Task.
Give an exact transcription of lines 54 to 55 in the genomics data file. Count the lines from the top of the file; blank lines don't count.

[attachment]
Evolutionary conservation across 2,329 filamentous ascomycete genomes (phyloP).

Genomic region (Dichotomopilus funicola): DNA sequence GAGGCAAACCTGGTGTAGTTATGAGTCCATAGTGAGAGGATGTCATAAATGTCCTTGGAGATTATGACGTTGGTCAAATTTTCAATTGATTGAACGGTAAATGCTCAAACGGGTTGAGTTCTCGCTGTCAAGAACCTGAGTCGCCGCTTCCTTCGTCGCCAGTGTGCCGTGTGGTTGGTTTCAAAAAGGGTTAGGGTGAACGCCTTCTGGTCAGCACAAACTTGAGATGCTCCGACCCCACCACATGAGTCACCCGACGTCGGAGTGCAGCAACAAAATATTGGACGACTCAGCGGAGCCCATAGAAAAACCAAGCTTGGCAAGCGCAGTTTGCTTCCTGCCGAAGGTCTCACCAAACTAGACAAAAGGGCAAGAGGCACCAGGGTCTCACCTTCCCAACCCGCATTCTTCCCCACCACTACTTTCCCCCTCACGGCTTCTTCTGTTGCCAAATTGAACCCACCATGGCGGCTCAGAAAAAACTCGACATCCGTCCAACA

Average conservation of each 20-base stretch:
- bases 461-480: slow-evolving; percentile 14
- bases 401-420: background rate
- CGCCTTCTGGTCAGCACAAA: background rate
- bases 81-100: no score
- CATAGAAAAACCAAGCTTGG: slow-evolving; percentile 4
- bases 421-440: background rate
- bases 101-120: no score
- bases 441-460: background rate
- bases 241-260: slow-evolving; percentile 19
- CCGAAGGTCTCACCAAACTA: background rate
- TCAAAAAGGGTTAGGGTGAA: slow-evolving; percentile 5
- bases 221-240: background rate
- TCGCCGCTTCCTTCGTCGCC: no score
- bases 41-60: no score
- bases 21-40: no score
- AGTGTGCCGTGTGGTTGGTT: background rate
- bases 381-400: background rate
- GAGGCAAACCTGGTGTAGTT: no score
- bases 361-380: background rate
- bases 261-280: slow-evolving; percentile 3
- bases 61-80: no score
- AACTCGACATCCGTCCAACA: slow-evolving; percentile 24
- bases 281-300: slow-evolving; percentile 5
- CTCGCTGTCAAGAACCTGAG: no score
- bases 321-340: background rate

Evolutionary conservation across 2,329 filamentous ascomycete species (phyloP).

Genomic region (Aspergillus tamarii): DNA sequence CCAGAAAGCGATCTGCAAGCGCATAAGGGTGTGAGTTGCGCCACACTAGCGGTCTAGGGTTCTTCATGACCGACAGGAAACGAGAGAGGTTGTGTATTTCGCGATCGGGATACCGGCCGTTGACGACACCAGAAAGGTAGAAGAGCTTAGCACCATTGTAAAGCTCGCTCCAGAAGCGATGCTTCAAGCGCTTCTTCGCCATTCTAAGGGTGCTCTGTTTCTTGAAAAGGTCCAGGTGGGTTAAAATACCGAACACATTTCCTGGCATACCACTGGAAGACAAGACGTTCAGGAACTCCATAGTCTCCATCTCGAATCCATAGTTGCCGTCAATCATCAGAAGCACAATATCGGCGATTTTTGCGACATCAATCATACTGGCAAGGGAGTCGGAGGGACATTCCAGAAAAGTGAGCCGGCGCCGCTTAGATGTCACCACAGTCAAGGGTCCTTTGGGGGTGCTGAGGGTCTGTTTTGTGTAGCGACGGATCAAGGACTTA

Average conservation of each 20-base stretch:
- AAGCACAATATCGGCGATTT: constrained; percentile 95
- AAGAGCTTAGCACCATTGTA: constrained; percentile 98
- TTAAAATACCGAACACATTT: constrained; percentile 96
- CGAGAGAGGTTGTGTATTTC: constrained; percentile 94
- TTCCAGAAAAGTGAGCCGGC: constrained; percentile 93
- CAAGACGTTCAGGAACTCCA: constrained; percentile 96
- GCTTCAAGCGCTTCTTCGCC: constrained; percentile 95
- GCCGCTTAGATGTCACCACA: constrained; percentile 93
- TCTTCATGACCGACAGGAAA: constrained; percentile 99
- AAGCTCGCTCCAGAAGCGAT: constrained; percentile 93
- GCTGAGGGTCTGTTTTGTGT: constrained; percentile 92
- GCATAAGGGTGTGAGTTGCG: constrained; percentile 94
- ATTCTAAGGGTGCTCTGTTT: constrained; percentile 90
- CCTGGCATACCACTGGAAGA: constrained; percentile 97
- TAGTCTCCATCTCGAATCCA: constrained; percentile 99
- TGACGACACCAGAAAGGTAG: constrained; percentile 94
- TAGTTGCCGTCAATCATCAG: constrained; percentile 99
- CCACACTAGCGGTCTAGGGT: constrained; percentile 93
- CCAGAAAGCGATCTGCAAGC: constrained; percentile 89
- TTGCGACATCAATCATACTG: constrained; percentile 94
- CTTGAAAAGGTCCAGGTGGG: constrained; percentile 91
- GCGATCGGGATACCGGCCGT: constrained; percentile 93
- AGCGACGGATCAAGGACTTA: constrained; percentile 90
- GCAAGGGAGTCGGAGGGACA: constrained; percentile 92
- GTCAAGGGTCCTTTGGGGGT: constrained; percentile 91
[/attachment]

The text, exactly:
- AGCGACGGATCAAGGACTTA: constrained; percentile 90
- GCAAGGGAGTCGGAGGGACA: constrained; percentile 92